Now blogging at diego's weblog. See you over there!

Why the 'Java Stigma' - Part 2

Glen was asking for some sample code for BoxLayout/BorderFactory, and
here it is. It's a simple frame with a set of components inside,
mostly a copy of the code I use in spaces to create the "Edit Mail Account"
dialog.

In the previous entry on this topic I mentioned Borders and Layouts as one factor that affect how a UI looks in Java. Another factor is... the details (where the devil is :-)). Things that we tend to take for granted but that are really what makes an application feel "solid" or simply well done. These are things that in general I think contribute to the stigma of Java being unable to support client applications properly.

Take colors.

For example, suppose that you have a JTable in a JScrollPane. Because the table is by default not opaque (the cells are) if you have a larger ScrollPane than the rows in the table you end up with the unpleasant side effect of seeing one background color (for the table) and another for the ScrollPane. Except that the ScrollPane isn't handling the background, it's the JViewport inside the JScrollPane. So when using tables in scrollpanes the following line always comes in handy:

scrollPane.getViewport().setBackground(table.getBackground())
Another example of details that make an application feel strange are icons. In the case of spaces, I created the icons myself (except for a few that I used from the Java Look and Feel Graphics Repository) after I noticed that the icons were making the app feel like ... er, wrong. Finally, details are not only visual, they are also behavioral. Consider right-click menus. Right or wrong, people have gotten used to right-clicking everywhere on an interface. In some cases, if the right-click popup menu isn't there, the application feels incomplete.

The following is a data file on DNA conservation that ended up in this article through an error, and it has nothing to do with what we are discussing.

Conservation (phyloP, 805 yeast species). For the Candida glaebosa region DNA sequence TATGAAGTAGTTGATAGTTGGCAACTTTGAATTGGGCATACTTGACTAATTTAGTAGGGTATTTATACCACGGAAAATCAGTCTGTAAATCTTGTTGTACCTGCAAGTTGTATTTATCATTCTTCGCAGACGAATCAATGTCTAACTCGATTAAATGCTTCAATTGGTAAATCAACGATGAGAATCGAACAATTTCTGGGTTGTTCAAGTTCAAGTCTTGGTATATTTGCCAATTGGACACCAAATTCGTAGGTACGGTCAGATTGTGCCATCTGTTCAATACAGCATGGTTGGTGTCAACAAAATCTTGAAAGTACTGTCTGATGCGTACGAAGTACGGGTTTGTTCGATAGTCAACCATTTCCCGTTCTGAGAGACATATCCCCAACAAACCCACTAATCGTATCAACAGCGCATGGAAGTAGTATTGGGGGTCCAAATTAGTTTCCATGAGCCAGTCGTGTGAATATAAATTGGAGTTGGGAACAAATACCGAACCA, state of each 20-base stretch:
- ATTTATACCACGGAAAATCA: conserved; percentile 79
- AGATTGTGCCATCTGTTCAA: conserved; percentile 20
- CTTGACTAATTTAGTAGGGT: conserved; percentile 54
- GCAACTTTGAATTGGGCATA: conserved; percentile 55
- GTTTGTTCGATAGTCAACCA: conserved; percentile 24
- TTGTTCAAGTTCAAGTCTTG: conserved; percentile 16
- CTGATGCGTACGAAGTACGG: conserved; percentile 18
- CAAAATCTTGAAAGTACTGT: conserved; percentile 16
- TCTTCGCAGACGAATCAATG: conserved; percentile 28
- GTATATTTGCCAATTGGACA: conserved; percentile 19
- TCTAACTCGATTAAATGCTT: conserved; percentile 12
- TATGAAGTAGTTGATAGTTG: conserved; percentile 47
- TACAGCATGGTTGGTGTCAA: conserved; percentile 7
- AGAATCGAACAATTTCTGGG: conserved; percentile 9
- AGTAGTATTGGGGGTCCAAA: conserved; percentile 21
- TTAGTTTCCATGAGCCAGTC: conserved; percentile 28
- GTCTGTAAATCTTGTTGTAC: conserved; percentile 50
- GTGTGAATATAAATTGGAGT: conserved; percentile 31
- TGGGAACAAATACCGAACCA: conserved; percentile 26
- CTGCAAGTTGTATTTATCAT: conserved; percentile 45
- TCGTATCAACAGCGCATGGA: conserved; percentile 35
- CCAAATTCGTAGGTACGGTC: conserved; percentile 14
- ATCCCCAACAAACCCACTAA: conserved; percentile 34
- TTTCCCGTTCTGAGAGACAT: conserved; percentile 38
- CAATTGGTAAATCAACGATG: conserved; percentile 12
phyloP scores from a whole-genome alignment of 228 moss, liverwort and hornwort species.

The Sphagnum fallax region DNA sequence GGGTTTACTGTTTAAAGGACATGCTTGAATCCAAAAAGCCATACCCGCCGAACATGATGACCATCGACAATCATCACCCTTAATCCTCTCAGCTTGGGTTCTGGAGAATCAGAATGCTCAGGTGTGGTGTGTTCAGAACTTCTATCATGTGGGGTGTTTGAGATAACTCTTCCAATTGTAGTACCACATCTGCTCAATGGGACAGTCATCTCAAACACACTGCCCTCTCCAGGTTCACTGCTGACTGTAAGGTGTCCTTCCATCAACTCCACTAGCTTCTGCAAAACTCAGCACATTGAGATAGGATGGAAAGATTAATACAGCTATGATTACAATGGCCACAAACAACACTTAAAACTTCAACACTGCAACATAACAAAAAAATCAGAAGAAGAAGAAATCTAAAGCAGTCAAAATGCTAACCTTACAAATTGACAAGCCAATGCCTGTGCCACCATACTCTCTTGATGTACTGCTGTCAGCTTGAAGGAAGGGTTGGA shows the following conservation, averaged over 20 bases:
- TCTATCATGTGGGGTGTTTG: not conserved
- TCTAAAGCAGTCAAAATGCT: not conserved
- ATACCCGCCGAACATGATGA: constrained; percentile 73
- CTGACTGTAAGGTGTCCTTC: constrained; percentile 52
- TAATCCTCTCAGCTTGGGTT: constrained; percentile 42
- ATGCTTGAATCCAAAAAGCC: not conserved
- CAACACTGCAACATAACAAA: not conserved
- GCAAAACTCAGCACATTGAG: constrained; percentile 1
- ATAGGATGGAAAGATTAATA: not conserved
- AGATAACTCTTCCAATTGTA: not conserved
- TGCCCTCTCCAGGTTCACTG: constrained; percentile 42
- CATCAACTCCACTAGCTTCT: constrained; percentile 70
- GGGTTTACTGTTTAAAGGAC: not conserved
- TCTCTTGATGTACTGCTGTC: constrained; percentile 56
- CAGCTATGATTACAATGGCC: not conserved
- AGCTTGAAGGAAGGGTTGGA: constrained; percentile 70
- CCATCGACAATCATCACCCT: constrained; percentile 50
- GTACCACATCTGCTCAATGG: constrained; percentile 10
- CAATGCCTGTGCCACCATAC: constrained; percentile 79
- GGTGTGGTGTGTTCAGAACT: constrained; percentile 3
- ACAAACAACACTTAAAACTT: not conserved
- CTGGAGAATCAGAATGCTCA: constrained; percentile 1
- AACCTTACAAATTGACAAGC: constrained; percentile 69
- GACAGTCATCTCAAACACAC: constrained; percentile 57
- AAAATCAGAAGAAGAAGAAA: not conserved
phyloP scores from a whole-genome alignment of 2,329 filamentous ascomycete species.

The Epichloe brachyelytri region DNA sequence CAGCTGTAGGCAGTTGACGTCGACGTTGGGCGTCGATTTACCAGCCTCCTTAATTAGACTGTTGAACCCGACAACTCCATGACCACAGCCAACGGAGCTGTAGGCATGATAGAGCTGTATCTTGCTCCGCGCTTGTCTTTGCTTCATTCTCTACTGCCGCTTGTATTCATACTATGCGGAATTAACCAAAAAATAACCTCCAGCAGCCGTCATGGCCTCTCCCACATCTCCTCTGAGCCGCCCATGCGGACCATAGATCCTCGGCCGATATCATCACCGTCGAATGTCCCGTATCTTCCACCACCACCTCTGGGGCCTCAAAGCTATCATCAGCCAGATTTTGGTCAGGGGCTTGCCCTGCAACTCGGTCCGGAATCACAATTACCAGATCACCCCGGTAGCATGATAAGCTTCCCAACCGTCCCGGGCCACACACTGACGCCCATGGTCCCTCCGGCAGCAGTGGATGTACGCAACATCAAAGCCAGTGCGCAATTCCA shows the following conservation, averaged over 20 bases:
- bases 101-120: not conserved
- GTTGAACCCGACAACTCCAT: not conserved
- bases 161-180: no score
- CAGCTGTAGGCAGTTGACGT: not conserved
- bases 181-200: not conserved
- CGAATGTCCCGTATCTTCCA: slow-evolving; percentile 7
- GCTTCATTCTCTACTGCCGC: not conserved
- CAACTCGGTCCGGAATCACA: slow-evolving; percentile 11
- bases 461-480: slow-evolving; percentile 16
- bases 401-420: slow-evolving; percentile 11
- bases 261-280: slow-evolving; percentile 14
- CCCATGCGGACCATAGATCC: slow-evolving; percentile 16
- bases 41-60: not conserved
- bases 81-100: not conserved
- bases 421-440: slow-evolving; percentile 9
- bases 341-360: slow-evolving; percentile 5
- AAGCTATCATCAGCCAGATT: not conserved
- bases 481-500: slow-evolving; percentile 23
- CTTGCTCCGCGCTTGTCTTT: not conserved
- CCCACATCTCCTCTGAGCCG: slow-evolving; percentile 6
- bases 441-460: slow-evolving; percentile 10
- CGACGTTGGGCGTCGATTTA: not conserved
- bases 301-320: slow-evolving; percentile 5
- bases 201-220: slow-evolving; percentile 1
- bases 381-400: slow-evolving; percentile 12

In sum, it's not that Java doesn't do it, but simply that what in other platforms is already taken care of (and you have to give Microsoft credit for making it easy to build "proper" Windows-looking with Visual Studio) has to be done more or less "manually" in Java, and sometimes it's not obvious how to do it.

Next topic (tomorrow? Friday?): UIs as an afterthought.

Categories: technology
Posted by diego on December 4, 2002 at 5:45 PM

and cows fly, too

According to this News.com article, IDC says that Windows Server is cheaper than Linux. Right, right. The whole TCO thing. Apparently the administrators that IDC talks to never have any problems with Windows, and they assume that Linux has higher cost because people are not familiar with it.

These are the same "analysts" that say that Linux is only used by people who are... familiar with it. Because it's too hard for other users!

Maybe these guys would like to take a course on propositional logic one of these days...

Categories: technology
Posted by diego on December 4, 2002 at 1:03 PM

a-nother comment

Matthew comments on spaces also referencing a really, really old (in Internet time at least, I mean, almost a month! :-)) comment from beblogging about it downloading multiple copies of the same message. That was actually fixed (and released) by the time Ugo made that comment (testing on a pre-alpha release, btw.)

I just realized, almost a month already since spaces was first released. wow.

Categories: technology
Posted by diego on December 4, 2002 at 12:15 AM

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